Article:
Niigata governor witholding support for world’s biggest plant
Tepco sees restart as way to help pay Fukushima clean-up costs
The man blocking the world’s largest nuclear plant says he grew opposed to atomic energy the same way some people fall in love.
Previously an advocate for nuclear power in Japan, Ryuichi Yoneyama campaigned against the restart of the facility as part of his successful gubernatorial race last year in Niigata. He attributes his political U-turn to the “unresolved” 2011 Fukushima Dai-Ichi disaster and the lack of preparedness at the larger facility in his own prefecture, both owned by Tokyo Electric Power Co. Holdings Inc.
“Changing my opinion wasn’t an instant realization,” Yoneyama said in an interview. “It was gradual. As people say, you don’t know the exact moment you’ve fallen in love.”
Yoneyama won’t support the restart of the Kashiwazaki-Kariwa plant in Niigata until an investigation is complete into the chain of events that resulted in the triple meltdown at Fukushima, which he plans to visit Wednesday. While utilities don’t need approval of local authorities to restart plants, Japanese power companies are tradition-bound not to move ahead until they get their consent……
In last year’s gubernatorial race for the southern prefecture of Kagoshima, where Kyushu Electric Power Co. operates the Sendai nuclear plant, a three-term incumbent was defeated by an opponent campaigning to temporarily close the reactors. A district court last year barred Kansai Electric Power Co. from running two reactors at its Takahama station in western Japan only weeks after they’d been turned back on……….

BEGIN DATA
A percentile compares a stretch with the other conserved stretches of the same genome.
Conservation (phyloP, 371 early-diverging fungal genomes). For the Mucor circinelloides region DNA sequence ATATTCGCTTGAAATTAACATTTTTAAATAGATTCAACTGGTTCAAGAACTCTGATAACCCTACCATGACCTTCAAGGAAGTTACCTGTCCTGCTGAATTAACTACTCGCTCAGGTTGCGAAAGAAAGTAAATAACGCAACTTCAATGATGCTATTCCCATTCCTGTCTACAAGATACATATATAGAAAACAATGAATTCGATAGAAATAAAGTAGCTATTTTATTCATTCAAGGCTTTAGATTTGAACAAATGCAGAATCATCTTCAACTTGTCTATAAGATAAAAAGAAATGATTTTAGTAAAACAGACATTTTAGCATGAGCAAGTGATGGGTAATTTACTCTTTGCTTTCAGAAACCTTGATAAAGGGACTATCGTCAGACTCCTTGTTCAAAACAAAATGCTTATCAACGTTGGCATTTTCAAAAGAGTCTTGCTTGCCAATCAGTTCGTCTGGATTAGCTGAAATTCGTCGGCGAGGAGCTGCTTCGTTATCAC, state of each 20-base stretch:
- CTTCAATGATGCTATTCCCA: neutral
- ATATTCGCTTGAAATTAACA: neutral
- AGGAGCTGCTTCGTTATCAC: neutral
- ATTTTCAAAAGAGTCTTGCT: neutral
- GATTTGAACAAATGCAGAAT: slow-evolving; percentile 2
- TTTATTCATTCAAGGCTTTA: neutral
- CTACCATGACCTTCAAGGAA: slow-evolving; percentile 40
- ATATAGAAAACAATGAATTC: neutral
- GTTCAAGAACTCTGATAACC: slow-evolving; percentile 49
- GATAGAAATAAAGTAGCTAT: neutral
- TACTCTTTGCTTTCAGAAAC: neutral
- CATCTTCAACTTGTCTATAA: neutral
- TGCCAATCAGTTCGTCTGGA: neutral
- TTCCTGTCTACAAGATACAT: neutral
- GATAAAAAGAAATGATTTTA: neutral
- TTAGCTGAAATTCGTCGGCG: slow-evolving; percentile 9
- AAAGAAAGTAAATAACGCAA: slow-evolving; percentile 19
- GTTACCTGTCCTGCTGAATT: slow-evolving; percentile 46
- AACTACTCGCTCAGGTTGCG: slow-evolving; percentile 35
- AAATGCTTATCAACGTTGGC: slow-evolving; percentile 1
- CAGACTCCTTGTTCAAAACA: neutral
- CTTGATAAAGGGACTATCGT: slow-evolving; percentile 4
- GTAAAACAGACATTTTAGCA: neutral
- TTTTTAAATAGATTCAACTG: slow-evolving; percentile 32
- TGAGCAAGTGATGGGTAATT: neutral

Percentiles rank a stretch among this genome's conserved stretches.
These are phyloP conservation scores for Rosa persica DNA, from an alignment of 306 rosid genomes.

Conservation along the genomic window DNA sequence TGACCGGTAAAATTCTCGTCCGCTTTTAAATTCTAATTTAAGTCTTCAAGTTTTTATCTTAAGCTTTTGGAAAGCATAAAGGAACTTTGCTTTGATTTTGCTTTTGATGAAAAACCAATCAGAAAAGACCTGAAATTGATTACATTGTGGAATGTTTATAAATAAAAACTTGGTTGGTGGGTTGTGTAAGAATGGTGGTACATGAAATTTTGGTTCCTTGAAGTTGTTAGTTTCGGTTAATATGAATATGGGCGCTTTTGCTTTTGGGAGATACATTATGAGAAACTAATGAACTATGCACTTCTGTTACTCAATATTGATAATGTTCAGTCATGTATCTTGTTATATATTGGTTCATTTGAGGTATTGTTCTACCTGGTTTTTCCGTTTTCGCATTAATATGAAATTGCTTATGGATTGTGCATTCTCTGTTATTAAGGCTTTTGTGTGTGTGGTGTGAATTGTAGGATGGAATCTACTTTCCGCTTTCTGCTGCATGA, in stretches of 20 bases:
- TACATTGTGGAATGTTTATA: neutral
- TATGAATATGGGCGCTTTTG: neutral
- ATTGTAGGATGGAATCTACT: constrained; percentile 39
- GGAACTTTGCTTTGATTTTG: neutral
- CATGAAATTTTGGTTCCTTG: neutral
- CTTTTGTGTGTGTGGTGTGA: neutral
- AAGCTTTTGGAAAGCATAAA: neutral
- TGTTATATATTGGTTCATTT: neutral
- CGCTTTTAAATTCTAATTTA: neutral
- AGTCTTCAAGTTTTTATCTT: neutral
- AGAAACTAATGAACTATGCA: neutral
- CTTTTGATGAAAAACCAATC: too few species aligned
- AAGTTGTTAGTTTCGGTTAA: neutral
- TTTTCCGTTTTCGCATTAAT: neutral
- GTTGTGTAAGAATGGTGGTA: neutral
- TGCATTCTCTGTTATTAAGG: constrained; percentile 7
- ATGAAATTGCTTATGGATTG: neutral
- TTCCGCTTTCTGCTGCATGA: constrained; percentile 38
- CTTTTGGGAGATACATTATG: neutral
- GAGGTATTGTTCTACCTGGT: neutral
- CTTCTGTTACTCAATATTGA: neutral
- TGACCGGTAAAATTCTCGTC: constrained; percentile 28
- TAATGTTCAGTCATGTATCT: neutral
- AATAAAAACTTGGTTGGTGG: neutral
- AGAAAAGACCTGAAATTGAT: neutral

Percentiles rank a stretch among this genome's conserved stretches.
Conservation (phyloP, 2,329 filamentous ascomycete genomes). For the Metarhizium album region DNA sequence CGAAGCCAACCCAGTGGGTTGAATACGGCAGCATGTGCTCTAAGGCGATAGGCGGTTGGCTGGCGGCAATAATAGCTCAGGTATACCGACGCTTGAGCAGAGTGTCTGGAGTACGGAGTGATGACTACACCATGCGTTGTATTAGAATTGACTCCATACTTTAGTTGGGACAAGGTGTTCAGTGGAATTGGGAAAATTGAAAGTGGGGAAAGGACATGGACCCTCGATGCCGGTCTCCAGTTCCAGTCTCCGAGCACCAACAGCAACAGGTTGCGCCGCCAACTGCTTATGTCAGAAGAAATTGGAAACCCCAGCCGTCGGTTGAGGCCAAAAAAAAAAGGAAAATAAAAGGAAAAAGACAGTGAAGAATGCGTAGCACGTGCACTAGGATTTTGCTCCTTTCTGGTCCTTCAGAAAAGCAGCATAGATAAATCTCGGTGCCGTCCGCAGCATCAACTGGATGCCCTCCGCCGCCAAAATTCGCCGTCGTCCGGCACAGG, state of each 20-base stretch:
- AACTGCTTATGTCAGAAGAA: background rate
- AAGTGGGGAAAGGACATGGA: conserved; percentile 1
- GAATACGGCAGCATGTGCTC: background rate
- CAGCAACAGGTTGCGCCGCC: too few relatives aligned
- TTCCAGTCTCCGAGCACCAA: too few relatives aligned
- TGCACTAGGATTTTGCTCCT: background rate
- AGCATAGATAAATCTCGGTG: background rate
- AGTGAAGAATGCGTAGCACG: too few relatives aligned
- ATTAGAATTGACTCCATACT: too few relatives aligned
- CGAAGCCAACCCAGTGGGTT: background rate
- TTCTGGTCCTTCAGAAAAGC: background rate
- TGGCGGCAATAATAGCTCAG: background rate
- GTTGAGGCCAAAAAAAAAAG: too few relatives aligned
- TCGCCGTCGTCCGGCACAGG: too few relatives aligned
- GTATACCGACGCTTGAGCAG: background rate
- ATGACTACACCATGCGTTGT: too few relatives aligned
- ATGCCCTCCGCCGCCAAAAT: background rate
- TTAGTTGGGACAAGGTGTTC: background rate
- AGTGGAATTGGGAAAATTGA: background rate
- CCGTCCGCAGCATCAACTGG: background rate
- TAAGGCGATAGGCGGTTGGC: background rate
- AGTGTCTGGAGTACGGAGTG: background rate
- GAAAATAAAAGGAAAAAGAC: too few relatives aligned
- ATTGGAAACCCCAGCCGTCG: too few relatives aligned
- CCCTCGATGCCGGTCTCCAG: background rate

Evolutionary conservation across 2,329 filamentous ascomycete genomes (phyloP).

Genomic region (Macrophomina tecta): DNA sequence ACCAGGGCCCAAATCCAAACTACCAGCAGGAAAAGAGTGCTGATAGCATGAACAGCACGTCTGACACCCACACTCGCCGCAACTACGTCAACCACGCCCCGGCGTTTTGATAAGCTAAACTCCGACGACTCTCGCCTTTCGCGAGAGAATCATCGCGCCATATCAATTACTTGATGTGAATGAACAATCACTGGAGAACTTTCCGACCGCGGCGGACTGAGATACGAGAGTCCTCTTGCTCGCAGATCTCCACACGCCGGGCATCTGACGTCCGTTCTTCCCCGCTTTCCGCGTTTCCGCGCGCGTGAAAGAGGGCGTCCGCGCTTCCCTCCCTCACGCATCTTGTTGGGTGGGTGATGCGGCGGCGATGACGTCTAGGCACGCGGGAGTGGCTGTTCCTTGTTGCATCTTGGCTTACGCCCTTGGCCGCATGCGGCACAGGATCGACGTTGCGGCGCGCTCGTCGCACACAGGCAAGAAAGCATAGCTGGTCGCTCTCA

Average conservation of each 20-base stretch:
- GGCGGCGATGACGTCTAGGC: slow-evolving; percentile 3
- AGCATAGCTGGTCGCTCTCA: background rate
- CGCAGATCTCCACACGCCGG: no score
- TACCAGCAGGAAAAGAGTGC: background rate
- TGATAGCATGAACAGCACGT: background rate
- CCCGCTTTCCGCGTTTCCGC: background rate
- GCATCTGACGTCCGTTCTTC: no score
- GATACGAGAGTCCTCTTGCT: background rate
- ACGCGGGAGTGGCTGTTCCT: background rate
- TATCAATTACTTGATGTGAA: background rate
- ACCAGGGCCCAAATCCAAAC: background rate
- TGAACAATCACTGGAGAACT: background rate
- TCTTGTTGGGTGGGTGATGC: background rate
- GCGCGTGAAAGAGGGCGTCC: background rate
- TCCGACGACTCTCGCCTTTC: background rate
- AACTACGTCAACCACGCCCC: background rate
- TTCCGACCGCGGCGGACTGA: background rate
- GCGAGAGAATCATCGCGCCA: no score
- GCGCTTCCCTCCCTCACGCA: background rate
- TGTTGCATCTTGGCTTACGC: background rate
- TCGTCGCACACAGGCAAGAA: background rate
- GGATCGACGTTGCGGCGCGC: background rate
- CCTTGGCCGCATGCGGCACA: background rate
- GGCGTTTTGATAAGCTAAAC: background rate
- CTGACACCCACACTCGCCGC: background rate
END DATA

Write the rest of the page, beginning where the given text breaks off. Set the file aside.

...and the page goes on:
Tokyo Electric and Abe’s government see restarting KK as one way for Japan’s biggest utility to boost profits and help manage its nearly 16 trillion yen ($139 billion) share of the Fukushima cleanup. Resuming reactors No. 6 and No. 7 will boost annual profits by as much as 240 billion, the utility has said.
The economic argument, however, is beginning to hold less sway, with Yoneyama saying the benefits to the local economy are ‘overstated.’ While the prefecture risks missing out on 1.1 billion yen a year in government support without the restart, that represents a small slice of the prefecture’s budget, which tops 1 trillion yen, according to Yoneyama……..
“Once I realized that the Fukushima disaster couldn’t be easily resolved, of course my opinion changed,” Yoneyama said. “If another accident occurs, overseas tourism will become a distant dream. Even Japanese may flee the country.” https://www.bloomberg.com/news/articles/2017-01-29/japan-s-unresolved-disaster-sways-symbol-of-nuclear-opposition